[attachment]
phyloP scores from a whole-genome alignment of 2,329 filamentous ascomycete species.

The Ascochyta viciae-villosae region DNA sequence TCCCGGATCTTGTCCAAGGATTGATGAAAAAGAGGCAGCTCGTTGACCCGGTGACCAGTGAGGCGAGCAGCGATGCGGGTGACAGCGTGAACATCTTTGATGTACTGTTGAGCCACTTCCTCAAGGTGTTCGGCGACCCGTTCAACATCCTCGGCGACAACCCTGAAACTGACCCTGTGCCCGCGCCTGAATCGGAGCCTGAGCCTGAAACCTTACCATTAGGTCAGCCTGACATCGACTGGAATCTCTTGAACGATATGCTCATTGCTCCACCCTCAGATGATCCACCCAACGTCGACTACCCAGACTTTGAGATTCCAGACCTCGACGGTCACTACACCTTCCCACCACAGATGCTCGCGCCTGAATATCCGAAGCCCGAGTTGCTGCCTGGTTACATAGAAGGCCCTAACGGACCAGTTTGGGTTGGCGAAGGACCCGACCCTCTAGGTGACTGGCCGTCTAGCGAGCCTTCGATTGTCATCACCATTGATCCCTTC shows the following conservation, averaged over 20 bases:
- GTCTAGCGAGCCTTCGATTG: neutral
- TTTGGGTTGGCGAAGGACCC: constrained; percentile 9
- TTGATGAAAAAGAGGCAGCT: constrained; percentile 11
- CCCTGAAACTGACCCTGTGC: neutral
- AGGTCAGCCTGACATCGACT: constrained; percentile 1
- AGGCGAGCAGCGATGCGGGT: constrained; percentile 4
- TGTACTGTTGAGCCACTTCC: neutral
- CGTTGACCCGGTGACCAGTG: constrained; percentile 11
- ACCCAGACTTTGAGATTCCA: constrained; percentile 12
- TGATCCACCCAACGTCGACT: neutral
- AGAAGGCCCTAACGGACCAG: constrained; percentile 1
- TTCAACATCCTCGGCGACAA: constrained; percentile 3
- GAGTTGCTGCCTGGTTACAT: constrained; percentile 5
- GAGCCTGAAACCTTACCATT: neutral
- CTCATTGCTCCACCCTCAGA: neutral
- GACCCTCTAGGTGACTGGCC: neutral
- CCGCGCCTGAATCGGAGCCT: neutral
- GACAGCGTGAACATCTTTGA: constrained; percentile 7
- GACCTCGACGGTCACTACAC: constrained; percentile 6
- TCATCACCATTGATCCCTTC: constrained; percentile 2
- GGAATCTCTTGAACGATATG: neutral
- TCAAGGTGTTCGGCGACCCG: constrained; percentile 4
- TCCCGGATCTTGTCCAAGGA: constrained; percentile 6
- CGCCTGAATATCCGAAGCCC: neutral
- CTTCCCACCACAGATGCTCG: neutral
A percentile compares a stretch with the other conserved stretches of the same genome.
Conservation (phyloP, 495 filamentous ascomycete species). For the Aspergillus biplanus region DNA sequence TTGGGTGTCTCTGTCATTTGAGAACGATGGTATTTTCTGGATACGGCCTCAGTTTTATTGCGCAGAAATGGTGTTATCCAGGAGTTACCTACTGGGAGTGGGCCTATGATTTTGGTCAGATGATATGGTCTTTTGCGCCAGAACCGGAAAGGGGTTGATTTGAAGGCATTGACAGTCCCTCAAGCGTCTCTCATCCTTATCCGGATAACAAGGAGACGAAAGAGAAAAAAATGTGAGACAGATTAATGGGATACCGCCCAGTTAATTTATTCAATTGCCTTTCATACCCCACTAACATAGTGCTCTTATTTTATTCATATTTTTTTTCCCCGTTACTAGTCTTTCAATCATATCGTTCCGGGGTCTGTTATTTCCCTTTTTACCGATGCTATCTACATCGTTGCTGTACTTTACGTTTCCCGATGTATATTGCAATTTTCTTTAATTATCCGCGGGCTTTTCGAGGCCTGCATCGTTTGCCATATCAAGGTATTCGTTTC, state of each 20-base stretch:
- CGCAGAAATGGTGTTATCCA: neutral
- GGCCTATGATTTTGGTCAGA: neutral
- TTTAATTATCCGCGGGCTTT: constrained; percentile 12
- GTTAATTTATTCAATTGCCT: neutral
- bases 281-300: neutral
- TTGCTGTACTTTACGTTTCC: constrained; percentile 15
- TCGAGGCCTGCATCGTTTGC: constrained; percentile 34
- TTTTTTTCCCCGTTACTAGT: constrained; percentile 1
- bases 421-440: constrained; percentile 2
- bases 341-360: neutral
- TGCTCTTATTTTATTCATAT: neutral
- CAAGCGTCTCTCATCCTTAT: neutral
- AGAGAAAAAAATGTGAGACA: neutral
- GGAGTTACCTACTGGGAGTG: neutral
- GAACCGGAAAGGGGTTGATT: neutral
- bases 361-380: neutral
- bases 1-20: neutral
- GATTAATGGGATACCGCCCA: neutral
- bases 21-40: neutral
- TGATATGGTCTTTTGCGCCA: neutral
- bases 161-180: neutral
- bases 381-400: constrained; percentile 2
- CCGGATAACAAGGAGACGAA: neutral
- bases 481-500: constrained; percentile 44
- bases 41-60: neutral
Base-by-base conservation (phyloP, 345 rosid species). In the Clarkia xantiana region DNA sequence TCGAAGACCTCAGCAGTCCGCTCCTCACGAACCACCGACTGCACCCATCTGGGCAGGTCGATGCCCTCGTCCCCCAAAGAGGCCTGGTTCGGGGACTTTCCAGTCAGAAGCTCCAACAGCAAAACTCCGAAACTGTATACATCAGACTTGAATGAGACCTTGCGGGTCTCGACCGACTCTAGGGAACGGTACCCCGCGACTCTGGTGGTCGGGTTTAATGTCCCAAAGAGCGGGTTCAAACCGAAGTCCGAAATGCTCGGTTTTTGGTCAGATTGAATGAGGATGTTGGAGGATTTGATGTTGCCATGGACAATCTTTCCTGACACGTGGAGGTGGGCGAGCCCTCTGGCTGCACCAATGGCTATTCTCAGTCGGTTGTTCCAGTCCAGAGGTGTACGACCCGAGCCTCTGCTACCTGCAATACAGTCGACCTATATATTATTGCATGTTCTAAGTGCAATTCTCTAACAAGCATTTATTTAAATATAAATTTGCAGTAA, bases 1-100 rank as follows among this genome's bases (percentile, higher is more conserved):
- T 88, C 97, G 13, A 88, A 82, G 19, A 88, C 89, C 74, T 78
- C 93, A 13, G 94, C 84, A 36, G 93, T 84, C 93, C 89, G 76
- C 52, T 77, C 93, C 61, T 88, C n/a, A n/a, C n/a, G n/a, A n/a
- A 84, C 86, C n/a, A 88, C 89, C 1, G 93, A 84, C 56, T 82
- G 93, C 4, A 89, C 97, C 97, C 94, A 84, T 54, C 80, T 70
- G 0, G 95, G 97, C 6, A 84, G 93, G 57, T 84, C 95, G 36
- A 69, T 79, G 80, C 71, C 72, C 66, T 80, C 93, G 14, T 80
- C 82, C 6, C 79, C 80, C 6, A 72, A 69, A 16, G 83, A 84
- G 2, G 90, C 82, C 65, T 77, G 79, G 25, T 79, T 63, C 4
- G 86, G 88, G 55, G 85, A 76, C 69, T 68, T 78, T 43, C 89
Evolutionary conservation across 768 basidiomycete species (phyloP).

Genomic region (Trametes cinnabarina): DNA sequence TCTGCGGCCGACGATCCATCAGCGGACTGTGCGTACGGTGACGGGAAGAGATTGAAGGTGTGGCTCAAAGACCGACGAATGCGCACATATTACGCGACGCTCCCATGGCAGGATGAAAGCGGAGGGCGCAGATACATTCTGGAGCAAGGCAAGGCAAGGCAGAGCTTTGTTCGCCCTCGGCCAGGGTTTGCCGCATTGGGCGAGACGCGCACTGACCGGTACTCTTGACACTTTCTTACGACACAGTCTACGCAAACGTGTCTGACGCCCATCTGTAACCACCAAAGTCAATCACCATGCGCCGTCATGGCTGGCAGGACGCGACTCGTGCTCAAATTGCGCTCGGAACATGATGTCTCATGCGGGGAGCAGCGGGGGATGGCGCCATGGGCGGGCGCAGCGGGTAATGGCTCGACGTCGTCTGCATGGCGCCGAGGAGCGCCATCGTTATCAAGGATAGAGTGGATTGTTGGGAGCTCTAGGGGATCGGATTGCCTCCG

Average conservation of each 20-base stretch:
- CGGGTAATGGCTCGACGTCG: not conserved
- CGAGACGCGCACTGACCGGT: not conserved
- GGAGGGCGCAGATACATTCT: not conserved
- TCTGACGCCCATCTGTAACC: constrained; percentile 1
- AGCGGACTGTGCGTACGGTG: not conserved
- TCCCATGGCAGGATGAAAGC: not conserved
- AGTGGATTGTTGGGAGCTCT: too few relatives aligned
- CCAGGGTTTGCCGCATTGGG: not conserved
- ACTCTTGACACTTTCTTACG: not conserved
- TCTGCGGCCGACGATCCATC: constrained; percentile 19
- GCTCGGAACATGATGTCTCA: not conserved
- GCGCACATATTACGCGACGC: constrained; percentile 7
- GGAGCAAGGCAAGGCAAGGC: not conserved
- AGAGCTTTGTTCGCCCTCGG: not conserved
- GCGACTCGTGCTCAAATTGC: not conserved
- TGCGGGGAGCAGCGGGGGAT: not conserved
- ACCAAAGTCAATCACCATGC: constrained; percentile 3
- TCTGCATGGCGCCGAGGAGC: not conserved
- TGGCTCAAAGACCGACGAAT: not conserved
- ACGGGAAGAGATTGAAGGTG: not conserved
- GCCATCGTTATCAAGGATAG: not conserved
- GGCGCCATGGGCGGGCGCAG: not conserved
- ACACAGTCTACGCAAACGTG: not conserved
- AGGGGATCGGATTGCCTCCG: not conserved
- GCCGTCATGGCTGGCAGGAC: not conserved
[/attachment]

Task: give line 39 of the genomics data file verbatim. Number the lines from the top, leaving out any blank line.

- bases 341-360: neutral